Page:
Secondly, many people oppose annexation, because it undermines any possibility of a two-state solution along the lines of UN Resolution 242, and 338, and the principle of land for peace that many people hoped would be a reasonable pragmatic solution to the Israeli/Palestinian conflict.  Those who still hold on to this idea are among the most active opponents of the Annexation scheme, which they see as eliminating the possibilities of a globally supported peaceful solution, and ensuring continued conflict and war, just as in the past each additional act of settlement and land confiscation had been wrong.   It is illegal and it undermines both international law and the prospect of peace. 

Some (even among Israel’s most right-wing friends) acknowledge that Israel has in fact been slowly but surely annexing the West Bank, and acting as a sovereign there, while pretending its presence is temporary, pending the arrival of peace, and that Israel gains nothing from annexation other than headaches.  They argue that the annexation will not really change anything on the ground, and that it is only a provocative move rendering de jure what has been the de facto reality on the ground. NVI’s co-founder Jonathan Kuttab said “Open annexation only forces the world to deal with uncomfortable realities which the world has been quite willing to accept with a nod and a wink. The world verbally rejects such actions, while doing absolutely nothing to bring an end to the occupation or the settlements or the creeping annexation.”

NVI co-founder, Mubarak Awad agrees saying “There is much in that argument since annexation will in fact end the charade and force the world to recognize the inherent racism and discrimination of the system, and the settler-colonial nature of Israel’s relationship with the Palestinians.”  As Israelis debate and discuss with the US the question of annexation, it is amazing how brazenly they announce that they wish to annex as much land as possible with as few non-Jewish people as possible. Their probable unstated end-goal is the establishment of a rump Palestinian state in Gaza on 2% of original Palestine.

NVI Board Member Mohammed Abu-Nimer says, “For the rest of the world, the annexation, large or small is a wakeup call to recognize the illegal actions of Israel in the occupied territories and the need to take active, not just verbal steps to address it. Israeli impunity only encourages further illegalities.”  This is the moment when the international community, as well as the Arab countries that have been labeled “moderate” by the West, need to take a firm stand and address the entire issue of Israel’s policy in the occupied territories and not just the actual steps Israel will be taking in the coming few weeks or months. NVI Board member Peter Weinberger says, “Border adjustments or land swaps between Israel and a future Palestinian state are fine, but in order to have legitimacy, must be part of a negotiated settlement and cannot be unilaterally implemented by Israel.”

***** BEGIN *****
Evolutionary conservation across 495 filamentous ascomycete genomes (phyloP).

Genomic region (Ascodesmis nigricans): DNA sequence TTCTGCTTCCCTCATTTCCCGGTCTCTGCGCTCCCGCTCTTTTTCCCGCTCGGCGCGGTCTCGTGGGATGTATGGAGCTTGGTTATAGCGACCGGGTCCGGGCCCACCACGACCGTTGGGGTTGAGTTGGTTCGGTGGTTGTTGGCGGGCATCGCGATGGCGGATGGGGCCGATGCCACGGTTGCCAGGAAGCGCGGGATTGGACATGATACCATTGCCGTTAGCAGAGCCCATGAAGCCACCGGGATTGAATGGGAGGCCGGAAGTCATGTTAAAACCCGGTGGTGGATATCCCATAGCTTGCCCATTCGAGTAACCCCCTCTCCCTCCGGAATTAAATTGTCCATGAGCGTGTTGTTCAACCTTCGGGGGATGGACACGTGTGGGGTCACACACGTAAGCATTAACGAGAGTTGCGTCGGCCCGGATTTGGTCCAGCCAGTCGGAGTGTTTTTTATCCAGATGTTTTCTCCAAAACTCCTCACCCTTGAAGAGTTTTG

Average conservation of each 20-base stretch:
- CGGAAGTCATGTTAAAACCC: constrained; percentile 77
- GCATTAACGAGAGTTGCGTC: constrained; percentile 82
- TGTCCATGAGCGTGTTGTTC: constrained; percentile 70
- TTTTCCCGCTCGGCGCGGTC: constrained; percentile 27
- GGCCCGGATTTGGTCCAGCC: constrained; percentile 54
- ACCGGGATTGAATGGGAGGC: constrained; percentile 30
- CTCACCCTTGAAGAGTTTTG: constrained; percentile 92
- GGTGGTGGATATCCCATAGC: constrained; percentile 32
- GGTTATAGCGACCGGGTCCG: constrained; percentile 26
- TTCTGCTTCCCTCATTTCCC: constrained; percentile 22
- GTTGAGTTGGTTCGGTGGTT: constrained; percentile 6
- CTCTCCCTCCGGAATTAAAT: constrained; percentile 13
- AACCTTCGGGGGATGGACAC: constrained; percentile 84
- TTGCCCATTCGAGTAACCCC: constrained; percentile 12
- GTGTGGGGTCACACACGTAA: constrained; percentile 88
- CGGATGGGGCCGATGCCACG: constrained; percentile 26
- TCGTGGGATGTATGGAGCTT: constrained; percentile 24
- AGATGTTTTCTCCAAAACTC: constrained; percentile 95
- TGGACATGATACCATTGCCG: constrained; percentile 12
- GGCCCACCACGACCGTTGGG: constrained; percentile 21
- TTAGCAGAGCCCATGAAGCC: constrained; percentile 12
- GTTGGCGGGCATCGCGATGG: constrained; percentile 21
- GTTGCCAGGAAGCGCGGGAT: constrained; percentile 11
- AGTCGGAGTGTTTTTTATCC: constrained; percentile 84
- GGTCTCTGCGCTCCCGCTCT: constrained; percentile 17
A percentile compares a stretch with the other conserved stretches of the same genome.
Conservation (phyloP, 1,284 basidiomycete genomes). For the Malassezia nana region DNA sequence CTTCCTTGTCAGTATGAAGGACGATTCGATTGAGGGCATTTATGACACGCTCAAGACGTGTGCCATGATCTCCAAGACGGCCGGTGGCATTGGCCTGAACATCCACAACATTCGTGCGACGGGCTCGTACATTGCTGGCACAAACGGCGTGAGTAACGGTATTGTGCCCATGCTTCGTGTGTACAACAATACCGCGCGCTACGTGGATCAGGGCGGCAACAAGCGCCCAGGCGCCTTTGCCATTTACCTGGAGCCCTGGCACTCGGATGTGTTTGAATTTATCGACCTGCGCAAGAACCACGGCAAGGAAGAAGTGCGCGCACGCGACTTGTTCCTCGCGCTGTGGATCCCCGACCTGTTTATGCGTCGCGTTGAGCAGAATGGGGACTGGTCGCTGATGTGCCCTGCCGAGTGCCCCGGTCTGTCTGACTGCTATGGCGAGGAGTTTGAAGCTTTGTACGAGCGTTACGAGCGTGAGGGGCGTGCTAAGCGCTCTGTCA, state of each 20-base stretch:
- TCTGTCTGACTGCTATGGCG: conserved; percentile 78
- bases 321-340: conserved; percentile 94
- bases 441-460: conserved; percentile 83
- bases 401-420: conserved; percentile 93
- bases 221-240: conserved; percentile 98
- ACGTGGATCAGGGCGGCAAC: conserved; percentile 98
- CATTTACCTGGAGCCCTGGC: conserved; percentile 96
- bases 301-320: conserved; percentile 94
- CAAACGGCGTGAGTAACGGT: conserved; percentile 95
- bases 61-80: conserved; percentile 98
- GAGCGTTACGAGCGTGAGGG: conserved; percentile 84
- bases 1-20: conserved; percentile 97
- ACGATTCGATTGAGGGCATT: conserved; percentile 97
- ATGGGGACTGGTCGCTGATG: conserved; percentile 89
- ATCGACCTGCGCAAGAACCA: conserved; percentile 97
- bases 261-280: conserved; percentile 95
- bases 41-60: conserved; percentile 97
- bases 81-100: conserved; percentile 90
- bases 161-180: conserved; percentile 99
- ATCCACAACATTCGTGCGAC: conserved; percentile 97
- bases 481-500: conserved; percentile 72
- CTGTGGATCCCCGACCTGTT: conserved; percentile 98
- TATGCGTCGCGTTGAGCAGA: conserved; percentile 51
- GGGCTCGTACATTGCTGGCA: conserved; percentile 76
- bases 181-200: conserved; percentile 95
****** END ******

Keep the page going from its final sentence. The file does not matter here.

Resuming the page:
For the Palestinians, nonviolent resistance to occupation, annexation, and 2nd class status will continue and strengthen. Our NVI partners, including the Holy Land Trust, the US Boats to Gaza, We Are Not Numbers, the Center for Jewish Nonviolence will redouble their efforts. Palestinians make up 50% of the population between the Jordan River and the Mediterranean Sea. Palestinians and much of the world will relentlessly push for equal rights and dignity. Surrender or mass emigration would be a form of cultural suicide. As Dr. King said, we have a choice between nonviolence or non-existence. We know which choice the Palestinians are taking. In the meantime, how much monumental suffering and injustice must happen before the world says no to injustice and yes to peace.

Expand our Compassion to Include Palestinians

By David Hart

With thanks to our friends at Waging Nonviolence and the Fellowship of Reconciliation, I am pleased to share a piece I wrote that they just published. If you are not already getting their inspirational newsletters, please sign up now here. 


As ‘annexation’ looms, let’s expand our compassion to include Palestinians

For decades, Israel has used talk of peace as a cover for expansion of an unjust system. We are now poised on a dangerous cliff that should offend everyone who believes themselves to be committed to human rights, international law or creative conflict resolution. 

I am Jewish and was raised being told of land taken during a war when the whole world was against us and still somehow we prevailed. Yes, international law made clear that no nation can occupy land they took in war. But, we were defending ourselves and we certainly would not hold the land long. 

The story I was told was one of an oppressed people eeking out a fragile living in a harsh land. Not surprisingly those people were “my people.” I wasn’t told of the suffering of the Palestinian people. When I learned of this deep affront to the basic values Jews are taught are at the heart of our faith, I was somehow more able to accept this contradiction because it came with a story that land would be traded for peace and the occupation would soon end. 

That was decades ago. Sadly, cruel and illegal actions taken again and again have reshaped “facts on the ground” and made the call for a two-state solution more of a cover for oppressive policies than a realistic path towards justice and peace.